These are people who have chosen to work at the NKF because it is a charity without parallel, where giving, not earning, is the career.
For 35 years, we have given of our best to the people who depend on our continuance: The patients, their families and their little children.
Our loyal donors, who understand our mission of saving lives, have stood strong with us during these few weeks. They are the ones who have made us what we are – a strong organisation equipped to save lives both now and in the future.
As an institution anchored by the power of loyal donors, the NKF is designed to last hundreds of generations.  It is our donors’ trust that has sustained our mission so far – and we believe that trust will see us through for as long as the Singaporean cares for his own.
LOO SAY SAN
National Kidney Foundation
 If indeed “every donated cent is subject to an exacting internal and external audit mechanism”, why is there such a big surprise (and much debate) among the public about the apparent inefficiency in the disbursement of donations? Why is there such an outcry about the excessive compensation of NKF’s top management? Secondly, name-dropping is a typical strategy employed by people when their argument lacks substance. It is as if by dropping names, the argument would substantiate itself. (See point #2) If equally big names like Arthur Andersen, Ernst & Young, KPMG and PwC have failed to prevent accounting scandals like Enron, AOL Time Warner, IM Clone and Tyco respectively, what makes Loo think that NKF is immune to such a possibility? Furthermore, what role did PwC play in the whole scheme of things? Were they hired as consultants to advise on executive compensation, or were they hired just to audit the books and look out for financial discrepancies? There’s a whole world of difference between the two arrangements. Words alone, therefore, do not serve as supporting evidence. Until the NKF provides full details of how the internal and external audits are carried out, the exacting mechanism mentioned will sound as hollow as the empty rhetoric regularly dished out by our nation’s top leaders.
 “They said so” can hardly qualify as a fact. If the public remains unconvinced, it matters not who the NKF relied upon as endorsement. Not ministers. Not even the prime minister.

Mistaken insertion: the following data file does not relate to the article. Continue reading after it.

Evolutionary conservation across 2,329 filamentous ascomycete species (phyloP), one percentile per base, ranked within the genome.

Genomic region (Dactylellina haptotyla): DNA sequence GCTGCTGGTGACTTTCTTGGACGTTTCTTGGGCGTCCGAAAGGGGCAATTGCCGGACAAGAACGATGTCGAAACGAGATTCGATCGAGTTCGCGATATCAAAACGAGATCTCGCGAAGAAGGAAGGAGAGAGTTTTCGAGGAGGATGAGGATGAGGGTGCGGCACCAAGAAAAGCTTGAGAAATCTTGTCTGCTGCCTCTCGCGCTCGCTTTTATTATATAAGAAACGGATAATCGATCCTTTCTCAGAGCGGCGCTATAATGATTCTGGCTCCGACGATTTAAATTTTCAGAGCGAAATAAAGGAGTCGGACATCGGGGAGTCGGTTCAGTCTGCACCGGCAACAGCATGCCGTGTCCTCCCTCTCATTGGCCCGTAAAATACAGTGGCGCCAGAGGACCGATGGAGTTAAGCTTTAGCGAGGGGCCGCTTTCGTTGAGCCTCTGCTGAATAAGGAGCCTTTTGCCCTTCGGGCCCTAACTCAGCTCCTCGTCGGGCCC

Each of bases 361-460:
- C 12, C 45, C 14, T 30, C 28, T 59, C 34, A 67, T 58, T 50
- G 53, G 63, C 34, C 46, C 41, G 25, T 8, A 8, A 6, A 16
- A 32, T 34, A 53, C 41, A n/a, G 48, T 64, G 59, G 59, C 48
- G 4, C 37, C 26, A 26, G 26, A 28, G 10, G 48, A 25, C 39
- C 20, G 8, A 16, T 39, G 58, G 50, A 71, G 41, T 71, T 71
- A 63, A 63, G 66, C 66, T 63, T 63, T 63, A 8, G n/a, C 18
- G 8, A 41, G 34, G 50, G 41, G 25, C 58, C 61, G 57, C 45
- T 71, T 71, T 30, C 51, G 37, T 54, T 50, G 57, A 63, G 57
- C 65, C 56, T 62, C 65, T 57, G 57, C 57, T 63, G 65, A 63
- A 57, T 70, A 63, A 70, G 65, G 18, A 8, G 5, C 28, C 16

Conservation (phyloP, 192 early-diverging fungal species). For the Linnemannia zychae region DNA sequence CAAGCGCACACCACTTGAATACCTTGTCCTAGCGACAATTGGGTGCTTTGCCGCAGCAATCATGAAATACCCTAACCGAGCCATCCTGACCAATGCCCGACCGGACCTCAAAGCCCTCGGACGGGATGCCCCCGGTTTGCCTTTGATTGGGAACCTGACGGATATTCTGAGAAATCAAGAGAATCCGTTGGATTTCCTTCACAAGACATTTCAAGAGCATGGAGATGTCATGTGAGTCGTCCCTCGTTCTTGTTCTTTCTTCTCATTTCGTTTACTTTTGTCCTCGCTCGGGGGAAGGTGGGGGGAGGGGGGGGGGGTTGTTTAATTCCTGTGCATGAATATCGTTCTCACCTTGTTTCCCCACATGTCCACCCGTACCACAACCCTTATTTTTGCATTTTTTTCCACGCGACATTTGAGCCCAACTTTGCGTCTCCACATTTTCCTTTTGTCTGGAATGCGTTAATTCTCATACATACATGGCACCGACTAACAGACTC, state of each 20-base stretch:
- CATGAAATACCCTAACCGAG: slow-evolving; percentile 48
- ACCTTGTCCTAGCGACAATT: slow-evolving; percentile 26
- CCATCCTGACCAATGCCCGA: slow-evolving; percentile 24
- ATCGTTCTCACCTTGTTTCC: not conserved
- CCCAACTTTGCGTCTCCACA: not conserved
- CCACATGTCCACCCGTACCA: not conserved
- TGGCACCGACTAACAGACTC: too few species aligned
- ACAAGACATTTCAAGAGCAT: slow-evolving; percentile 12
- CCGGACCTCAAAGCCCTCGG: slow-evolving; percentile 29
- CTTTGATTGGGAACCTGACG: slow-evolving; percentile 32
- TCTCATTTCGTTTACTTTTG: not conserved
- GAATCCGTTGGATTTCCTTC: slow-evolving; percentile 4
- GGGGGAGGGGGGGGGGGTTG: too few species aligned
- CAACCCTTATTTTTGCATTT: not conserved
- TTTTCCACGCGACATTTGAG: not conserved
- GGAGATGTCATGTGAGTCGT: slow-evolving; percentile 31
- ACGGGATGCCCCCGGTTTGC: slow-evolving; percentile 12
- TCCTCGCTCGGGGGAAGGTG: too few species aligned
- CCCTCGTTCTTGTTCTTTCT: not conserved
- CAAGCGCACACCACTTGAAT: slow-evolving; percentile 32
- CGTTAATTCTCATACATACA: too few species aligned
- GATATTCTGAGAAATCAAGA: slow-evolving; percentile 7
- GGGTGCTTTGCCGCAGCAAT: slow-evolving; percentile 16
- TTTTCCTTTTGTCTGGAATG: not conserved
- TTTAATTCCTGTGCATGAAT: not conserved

First, the letter writer said that “donors do have rights” to know how the NKF functions. Then, he contradicts himself by insisting that “addressing questions like who is being paid what has no useful bearing on our primary mission”. Nothing can be further from the truth. If the top management is paid excessively, does it not affect the way NKF operates? Does it not mean that less donated dollars will actually reach the intended recipients? If such questions have no useful bearing on NKF’s primary mission, then I wonder what would. In the US, where the economic security of millions has been jeopardised by the systematic looting of public monies by greedy insiders, accountability has become a huge concern. And if the NKF had not chosen to duck the issues and had released the relevant information, it would not have to spend “time and valuable resources addressing these same questions time and again”.
 I believe what “the curious few” (or should I say the curious majority?) are interested in is not the personal details (like sexual orientation, for instance) of NKF’s employees but information pertaining to executive compensation, which, in turn, relates to how every donated cent is utilised by the NKF.
 A typical diversion tactic employed by the letter writer to sow doubts amongst readers by suggesting that people who raised questions about NKF’s transparency (or lack of) inevitably have an axe to grind.
 “NKF is designed to last hundreds of generations” – is that why it’s so profit-driven? The question here is not whether the NKF can (or should) last that long, but whether it is serving its purpose of saving more lives, as Loo puts it.